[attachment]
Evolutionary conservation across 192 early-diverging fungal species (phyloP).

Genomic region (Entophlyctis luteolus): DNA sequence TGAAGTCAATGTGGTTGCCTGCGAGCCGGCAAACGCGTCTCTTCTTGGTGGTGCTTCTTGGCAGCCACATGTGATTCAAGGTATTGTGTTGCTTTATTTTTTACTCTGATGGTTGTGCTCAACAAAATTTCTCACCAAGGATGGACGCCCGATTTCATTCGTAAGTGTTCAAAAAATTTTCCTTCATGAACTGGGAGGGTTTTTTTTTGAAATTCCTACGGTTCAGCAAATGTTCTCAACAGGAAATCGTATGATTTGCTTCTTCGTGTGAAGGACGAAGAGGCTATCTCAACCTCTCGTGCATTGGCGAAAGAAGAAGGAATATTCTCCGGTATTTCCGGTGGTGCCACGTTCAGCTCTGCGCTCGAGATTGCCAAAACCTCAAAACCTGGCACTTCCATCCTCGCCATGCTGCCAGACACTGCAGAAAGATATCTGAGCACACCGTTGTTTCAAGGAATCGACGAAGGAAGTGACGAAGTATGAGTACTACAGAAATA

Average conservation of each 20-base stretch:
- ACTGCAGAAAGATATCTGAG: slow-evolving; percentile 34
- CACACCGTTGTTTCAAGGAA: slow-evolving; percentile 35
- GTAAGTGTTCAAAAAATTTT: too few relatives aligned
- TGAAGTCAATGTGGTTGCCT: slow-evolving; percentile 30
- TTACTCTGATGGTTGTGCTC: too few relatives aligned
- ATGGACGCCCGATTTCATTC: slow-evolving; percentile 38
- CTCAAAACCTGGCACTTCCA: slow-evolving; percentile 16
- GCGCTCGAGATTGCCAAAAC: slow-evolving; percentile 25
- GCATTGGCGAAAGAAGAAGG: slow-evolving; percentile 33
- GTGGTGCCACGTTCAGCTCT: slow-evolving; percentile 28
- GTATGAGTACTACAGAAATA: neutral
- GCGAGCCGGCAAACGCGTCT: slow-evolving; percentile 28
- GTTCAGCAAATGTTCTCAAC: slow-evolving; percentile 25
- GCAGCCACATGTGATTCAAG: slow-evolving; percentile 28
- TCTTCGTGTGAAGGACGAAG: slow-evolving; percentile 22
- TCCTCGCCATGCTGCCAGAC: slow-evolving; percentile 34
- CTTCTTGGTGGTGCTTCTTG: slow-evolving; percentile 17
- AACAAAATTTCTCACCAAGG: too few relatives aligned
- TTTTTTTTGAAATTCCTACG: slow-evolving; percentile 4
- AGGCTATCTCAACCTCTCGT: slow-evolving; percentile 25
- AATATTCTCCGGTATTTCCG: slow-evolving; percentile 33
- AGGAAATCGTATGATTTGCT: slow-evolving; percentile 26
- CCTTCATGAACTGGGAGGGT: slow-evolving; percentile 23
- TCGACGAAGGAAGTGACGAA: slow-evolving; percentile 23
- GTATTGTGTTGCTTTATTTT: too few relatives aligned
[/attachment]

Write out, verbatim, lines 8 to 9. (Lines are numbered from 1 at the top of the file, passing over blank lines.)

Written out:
- TTACTCTGATGGTTGTGCTC: too few relatives aligned
- ATGGACGCCCGATTTCATTC: slow-evolving; percentile 38